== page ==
Harringay online

Harringay, Haringey - So Good they Spelt it Twice!

Following my find of the photos of the interior of Northumberland House a few years ago, I've just come across an old sale description of the plans for the house which may be of interest to some of you. 

Tags for Forum Posts: manor house / woodberry down, northumberland house

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A great deal can be learned from this short passage.  When I was a child, Northumberland House was a landmark only.  Most of us were ignorant of its purpose in the unenlightened 1940s and 1950s.  Thanks for this, Hugh.  Most interesting.

Well spotted, Hugh!

Just added a note on the origins of the house on the photos post.

Just looking again at these plans, I suspect that the original house is that part drawn in a slightly darker colour:

This would match it very closely in terms of size and scale with the nearby Clissold House (then Paradise House) in what is now Clissold Park:

A couple of additional snippets for the record.

1. In 1954 Northumberland House closed and the staff and patients moved at 237-239 Ballards Lane in Finchley.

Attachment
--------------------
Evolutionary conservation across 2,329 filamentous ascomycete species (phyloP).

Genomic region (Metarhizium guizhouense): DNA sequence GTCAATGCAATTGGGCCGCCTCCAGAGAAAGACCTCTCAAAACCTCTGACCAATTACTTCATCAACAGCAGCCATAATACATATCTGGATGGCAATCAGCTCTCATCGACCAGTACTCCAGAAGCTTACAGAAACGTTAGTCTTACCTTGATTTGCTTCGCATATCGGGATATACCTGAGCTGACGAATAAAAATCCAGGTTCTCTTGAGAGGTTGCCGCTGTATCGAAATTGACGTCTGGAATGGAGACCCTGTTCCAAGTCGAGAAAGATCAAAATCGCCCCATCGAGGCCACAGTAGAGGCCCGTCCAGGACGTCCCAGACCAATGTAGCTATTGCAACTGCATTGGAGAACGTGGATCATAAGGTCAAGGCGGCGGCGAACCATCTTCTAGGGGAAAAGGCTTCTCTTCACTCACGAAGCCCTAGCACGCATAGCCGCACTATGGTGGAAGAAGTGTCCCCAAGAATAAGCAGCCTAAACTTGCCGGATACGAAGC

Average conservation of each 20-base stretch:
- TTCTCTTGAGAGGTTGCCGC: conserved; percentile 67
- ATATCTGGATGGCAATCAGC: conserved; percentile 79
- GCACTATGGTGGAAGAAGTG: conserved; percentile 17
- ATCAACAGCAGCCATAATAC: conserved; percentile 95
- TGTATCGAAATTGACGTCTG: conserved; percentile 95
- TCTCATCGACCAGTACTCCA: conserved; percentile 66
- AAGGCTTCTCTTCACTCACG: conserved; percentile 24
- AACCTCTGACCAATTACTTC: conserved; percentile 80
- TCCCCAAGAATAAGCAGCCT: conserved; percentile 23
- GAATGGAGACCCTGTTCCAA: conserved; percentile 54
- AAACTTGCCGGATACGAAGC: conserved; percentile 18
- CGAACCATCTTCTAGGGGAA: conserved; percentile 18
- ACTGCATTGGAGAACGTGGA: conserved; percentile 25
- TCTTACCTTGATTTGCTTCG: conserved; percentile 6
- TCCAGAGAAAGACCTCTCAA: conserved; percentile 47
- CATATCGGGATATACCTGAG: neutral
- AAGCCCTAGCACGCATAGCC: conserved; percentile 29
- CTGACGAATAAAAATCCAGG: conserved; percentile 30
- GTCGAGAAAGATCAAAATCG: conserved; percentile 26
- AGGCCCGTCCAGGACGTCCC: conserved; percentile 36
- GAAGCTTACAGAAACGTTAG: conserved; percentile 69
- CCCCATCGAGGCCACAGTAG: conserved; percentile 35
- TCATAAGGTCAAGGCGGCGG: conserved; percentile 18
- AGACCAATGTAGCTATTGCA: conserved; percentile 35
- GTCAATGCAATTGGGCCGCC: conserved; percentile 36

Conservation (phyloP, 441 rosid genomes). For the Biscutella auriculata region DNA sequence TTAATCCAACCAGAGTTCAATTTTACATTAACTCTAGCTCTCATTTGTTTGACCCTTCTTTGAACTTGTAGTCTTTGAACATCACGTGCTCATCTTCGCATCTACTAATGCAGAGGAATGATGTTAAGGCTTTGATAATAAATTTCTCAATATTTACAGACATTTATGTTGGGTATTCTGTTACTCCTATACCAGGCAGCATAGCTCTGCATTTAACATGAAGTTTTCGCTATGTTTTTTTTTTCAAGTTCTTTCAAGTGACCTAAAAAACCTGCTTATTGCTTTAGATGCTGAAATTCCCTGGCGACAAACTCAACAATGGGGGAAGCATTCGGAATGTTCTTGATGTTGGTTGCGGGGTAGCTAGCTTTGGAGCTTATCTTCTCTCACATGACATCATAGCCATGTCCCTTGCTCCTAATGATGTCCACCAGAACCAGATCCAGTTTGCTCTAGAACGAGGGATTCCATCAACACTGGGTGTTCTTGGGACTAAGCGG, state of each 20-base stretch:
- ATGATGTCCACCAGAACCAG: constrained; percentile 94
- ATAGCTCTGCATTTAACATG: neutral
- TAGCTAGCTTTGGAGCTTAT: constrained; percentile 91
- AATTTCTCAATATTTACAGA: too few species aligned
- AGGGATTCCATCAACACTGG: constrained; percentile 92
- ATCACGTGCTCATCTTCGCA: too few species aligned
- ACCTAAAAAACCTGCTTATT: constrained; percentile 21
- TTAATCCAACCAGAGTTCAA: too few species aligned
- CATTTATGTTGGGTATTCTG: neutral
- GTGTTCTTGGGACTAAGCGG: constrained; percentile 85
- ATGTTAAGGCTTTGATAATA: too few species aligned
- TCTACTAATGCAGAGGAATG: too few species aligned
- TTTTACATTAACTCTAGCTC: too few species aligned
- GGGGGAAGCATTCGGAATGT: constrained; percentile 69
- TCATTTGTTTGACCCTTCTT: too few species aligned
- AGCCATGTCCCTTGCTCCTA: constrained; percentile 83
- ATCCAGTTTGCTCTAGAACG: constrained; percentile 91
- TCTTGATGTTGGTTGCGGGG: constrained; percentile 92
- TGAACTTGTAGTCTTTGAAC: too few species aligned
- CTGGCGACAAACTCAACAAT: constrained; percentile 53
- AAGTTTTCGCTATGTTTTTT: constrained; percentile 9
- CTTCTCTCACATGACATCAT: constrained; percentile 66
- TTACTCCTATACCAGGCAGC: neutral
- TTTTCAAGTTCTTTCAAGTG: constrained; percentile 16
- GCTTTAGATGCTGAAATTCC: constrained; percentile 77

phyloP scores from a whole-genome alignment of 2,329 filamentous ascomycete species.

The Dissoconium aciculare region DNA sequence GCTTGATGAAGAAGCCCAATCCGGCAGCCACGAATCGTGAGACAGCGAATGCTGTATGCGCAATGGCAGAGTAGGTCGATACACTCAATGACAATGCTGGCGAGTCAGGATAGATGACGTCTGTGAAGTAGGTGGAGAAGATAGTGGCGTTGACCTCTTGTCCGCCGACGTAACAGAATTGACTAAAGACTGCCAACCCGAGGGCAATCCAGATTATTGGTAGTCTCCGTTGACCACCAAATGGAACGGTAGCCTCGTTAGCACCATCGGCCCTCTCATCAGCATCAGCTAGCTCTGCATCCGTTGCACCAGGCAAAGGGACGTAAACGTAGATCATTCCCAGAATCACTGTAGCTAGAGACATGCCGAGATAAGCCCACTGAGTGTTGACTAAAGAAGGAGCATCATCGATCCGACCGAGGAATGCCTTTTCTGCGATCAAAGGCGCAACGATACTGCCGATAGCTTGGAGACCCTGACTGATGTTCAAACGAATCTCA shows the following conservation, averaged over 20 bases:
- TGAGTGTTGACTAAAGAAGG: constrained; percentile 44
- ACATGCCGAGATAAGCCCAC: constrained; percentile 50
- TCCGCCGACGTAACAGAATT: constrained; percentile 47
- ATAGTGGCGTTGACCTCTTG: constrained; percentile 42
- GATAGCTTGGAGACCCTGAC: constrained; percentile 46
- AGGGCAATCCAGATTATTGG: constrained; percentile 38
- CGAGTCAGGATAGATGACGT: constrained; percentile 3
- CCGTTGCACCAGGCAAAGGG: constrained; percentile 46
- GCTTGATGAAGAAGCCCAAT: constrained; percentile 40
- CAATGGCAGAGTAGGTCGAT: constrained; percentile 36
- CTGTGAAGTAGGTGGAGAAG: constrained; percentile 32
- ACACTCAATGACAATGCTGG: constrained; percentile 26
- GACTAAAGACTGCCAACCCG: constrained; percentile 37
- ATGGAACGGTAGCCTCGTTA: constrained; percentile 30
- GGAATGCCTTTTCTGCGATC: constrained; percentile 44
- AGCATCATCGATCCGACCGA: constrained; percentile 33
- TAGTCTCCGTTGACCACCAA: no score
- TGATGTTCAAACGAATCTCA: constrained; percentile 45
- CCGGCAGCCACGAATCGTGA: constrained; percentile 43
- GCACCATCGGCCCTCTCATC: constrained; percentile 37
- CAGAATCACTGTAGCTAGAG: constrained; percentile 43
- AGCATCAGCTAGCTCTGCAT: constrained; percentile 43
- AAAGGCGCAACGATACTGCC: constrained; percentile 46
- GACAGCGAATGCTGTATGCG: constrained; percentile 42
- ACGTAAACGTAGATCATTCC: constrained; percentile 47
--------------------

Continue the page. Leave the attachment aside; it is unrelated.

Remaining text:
The new premises, Glenwathen, a large house built in the 1890s, had previously been a nursing home - the Glen Wathen Nursing Home (the house's name inexplicably becoming two words).  The building was renamed the Northumberland House Mental Nursing Home. The Home closed in 1977.

2. Now on to a possible Percy connection

A comment on the other thread about the breaking of the tail on the lion statue that used to stand above the gateway led me to take a closer look. The lion is quite unusual in that it has a ramrod straight tail. 

There are three famous houses in the UK with a Percy (Duke of Northumberland) connection. Each has a very similar lion. Apparently the tail's ramrod straightness is a Percy hallmark.

The former Northumberland House, Whitehall lion now stands at Syon Park:

Then there's the Alnwick Castle lion:


And, finally the Harringay / Manor House Lion:

Now it could just have been a gesture by an aspiring Regency dude in 1822, or it could be a sign that the house was indeed connected to the Percys. It was probably too small to have been a primary or ducal residence but it might have been a nice set-up for a ducal sprog. 

I'll track it down eventually!

Fascinating, Hugh.  Keep on the trail, won't you.



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